Wikileaks - MCCL

Monday, 05 September, Year 3 d.Tr. | Author: Mircea Popescu




REF: 08 STATE 123907

Protection of Property Rights
44. The legal system protects and facilitates the acquisition and disposition of all property rights. Moldova has adopted laws on property and on mortgages. A system for recording property titles and mortgages is in place; however, the mortgage market is still underdeveloped.

45. Moldova adheres to key international agreements on intellectual property rights. Moldova is a signatory to the International Convention Establishing the World Intellectual Property Organization.

46. Moldova took measures to implement and enforce the WTO TRIPS agreement before its official accession to the WTO, and adopted local laws to protect intellectual property, patents, copyrights, trademarks and trade secrets. The country has an agency for the protection of copyright, the State Agency for Intellectual Property. Although many basic policies are in place and meet international standards in the field, enforcement is sporadic. Also, Moldova still needs to implement changes to its Criminal Code to strengthen copyright protection.

Transparency of the Regulatory System
47. Bureaucratic procedures are not always transparent and red tape often makes processing unnecessarily long, costly and burdensome. Discretionary decisions by state functionaries provide room for corruption. The GOM has taken measures to fight corruption with the implementation of the "guillotine law," which eliminated costly and obsolete regulations and forced the publication of all business-related regulations. All regulations and governmental decisions related to business activity have been published in a special business registry. These steps were intended to raise the awareness of business people about their rights, increase the transparency of business regulations, and help fight corruption. A second "guillotine law," the Law on Basic Principles Regulating Entrepreneurial Activity, was enacted in August 2007. To enhance transparency in the drafting of laws and regulatory acts, the GOM started applying a Regulatory Impact Assessment to all draft laws and acts bearing on business activity. The GOM vetted 100 laws with the goal of reducing payments to regulatory and control bodies and streamlining business-licensing procedures and economic- financial controls.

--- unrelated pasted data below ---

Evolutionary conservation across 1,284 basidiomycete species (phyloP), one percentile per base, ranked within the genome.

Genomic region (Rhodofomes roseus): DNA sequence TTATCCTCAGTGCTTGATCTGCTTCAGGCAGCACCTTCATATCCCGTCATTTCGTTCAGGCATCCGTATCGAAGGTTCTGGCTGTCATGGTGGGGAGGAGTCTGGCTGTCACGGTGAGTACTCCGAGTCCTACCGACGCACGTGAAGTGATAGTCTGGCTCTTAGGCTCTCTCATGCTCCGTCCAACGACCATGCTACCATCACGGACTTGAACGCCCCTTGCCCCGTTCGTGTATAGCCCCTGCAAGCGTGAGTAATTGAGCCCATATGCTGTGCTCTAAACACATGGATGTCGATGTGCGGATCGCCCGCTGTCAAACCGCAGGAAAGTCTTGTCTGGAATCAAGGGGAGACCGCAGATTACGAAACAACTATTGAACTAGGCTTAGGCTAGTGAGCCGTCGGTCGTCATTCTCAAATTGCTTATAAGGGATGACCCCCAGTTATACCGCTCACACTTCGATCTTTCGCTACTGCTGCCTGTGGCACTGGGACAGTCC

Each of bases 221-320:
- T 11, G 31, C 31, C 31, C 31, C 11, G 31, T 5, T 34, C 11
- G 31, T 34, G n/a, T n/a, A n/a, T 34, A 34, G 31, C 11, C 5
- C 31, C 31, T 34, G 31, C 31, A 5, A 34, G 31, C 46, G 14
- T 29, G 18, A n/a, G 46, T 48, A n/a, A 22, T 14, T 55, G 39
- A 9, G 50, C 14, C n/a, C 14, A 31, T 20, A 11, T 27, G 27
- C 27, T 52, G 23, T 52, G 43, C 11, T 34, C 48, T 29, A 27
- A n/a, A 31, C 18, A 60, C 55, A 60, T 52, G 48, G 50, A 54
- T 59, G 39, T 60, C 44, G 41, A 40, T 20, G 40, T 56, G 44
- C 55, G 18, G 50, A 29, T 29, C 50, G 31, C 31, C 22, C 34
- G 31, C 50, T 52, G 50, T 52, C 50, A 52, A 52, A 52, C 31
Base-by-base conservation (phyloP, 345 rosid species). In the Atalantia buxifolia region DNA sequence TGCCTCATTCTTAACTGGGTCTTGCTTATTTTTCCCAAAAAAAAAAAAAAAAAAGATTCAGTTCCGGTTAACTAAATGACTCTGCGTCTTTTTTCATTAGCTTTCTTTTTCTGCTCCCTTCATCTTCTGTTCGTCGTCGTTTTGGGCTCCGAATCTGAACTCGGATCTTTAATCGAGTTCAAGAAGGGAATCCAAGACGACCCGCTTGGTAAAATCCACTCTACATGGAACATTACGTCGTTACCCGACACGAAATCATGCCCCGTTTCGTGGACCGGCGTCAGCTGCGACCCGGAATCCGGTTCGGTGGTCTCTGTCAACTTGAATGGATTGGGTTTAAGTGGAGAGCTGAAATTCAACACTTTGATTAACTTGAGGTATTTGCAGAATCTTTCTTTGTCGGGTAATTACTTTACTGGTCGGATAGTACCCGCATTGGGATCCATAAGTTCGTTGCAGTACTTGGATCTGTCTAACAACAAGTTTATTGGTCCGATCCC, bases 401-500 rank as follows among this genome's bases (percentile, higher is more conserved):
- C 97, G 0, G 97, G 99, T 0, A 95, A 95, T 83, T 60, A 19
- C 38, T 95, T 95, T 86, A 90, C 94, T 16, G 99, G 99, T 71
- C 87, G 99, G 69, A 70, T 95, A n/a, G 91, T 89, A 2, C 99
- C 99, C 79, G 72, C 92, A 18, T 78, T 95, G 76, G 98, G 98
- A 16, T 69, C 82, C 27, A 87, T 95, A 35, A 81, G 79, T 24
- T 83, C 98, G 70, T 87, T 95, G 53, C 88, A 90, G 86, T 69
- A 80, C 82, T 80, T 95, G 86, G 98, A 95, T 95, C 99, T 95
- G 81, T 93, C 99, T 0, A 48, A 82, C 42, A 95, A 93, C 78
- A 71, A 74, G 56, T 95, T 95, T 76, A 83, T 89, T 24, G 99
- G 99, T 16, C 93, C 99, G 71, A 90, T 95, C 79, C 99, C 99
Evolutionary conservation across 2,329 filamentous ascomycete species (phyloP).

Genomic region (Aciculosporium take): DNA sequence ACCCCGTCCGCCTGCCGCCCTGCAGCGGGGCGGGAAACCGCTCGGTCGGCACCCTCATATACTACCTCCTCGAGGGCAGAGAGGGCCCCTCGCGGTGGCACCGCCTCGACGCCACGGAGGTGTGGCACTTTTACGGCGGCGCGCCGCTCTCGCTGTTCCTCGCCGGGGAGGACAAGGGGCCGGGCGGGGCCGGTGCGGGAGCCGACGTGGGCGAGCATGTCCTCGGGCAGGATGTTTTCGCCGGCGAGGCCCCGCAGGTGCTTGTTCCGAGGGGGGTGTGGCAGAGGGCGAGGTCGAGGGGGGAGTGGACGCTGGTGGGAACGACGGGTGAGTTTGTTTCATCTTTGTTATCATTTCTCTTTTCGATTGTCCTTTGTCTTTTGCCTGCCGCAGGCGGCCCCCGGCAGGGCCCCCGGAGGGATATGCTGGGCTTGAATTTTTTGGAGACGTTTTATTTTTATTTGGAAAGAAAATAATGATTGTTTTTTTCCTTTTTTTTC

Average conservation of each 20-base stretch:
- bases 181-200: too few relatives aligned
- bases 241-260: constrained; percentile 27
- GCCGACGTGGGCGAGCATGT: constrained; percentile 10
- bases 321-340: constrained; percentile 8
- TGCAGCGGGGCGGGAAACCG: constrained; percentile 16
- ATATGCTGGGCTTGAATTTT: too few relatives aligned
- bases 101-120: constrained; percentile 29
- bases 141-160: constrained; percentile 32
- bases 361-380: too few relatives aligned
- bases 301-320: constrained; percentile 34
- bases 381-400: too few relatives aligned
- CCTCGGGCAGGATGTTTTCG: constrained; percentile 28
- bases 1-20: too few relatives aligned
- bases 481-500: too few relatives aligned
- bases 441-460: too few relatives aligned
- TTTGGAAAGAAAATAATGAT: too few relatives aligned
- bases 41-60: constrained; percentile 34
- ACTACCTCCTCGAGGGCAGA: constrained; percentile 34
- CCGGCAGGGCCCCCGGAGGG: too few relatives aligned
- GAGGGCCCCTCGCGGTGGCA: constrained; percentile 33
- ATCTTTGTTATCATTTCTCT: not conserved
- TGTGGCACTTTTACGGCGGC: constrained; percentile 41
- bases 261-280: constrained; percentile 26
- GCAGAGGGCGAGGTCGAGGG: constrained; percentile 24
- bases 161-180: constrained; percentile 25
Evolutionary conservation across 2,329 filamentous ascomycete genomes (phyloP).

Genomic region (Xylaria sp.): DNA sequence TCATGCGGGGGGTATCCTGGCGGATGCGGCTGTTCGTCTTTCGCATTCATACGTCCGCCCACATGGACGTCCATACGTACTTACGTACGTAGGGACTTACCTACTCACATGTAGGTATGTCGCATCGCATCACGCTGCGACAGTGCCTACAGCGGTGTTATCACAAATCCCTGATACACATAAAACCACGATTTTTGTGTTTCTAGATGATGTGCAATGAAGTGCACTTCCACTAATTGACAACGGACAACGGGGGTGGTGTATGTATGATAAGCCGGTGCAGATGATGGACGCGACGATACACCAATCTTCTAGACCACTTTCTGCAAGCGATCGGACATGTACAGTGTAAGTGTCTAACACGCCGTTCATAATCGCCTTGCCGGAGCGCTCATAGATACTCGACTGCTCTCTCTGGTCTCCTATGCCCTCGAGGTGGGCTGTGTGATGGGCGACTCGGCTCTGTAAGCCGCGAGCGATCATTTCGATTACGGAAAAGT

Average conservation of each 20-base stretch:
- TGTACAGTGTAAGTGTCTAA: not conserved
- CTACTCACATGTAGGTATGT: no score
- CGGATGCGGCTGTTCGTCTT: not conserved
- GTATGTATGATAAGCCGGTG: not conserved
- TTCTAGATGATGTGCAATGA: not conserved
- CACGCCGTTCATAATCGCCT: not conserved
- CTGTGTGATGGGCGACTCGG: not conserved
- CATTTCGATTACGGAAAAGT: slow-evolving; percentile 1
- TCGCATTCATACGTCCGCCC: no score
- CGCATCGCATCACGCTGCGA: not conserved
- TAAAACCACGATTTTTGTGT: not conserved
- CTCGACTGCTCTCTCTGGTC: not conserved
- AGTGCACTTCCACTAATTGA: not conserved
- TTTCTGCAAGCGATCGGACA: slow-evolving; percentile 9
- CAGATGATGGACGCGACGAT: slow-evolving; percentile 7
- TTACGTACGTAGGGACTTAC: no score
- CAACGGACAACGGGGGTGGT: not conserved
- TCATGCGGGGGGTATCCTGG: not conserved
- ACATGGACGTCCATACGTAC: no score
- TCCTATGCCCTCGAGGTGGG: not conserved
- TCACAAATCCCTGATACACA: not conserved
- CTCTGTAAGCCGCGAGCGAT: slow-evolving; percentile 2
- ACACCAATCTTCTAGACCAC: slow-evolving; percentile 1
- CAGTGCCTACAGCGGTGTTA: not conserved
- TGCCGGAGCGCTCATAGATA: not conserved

48. The legal framework for anti-monopoly regulation is the Law on Protection of Competition. The law establishes the fundamental principles, based on EU standards, for regulating the activity of enterprises with a de facto monopoly and for support and development of competition. After several years of delay, the government established a National Competition Agency in 2007. However, the agencyQs targeted actions against major foreign investors right at its outset drew accusations of abuse, lack of experience, and flawed antitrust legislation. While the GOM has taken note of the business community's complaints, it has not taken action to change the law.

49. The government took measures to streamline business registration with the implementation of a "one-window" approach in 2004. Despite the creation of a Licensing Chamber and a significant reduction in the number of regulated business activities requiring licensing, businesses must still provide a great deal of supporting documentation to receive a license. The GOM has made progress in simplifying registration procedures during the startup stage, but still has a long way to go to ease day-to-day business activity and simplify regulation of foreign trade transactions, business licensing, and lending.

50. The government usually publishes significant laws in draft form for public comment. The working group of the State Commission for Regulation of Entrepreneurial Activity, which was established as a filter to eliminate excessive business regulations, meets weekly to vet draft governmental regulations dealing with entrepreneurship. The working groupQs meetings are open to interested businesses. The Foreign Investors Association (FIA) was established in 2004 with the support of the OECD. The FIA engages in a dialogue with the GOM on topics related to the investment climate and publishes an annual White Book of concerns and recommendations for the improvement of the investment climate. In 2006, the American Chamber of Commerce was registered in Moldova, representing another voice for the business community.

51. In 2003, the GOM passed new criminal and civil codes and ratified several important international conventions that, in general, create a better environment for the market system.

52. Moldova introduced its National Accounting Standards (NAS), based on International Accounting Standards (IAS), in 1998. While this meant greater transparency of financial information and compatibility with IAS, the NAS has not been updated since then, leaving it outdated. NAS is not compatible with the International Financial Reporting Standards (IFRS) introduced in 2004. A new law on accounting took effect on January 1, 2008. Moldova is moving toward adoption of IFRS by 2011. Large and publicly listed companies that meet compliance criteria set out in the law must apply the IFRS from January 1, 2009.

Efficient Capital Markets and Portfolio Investment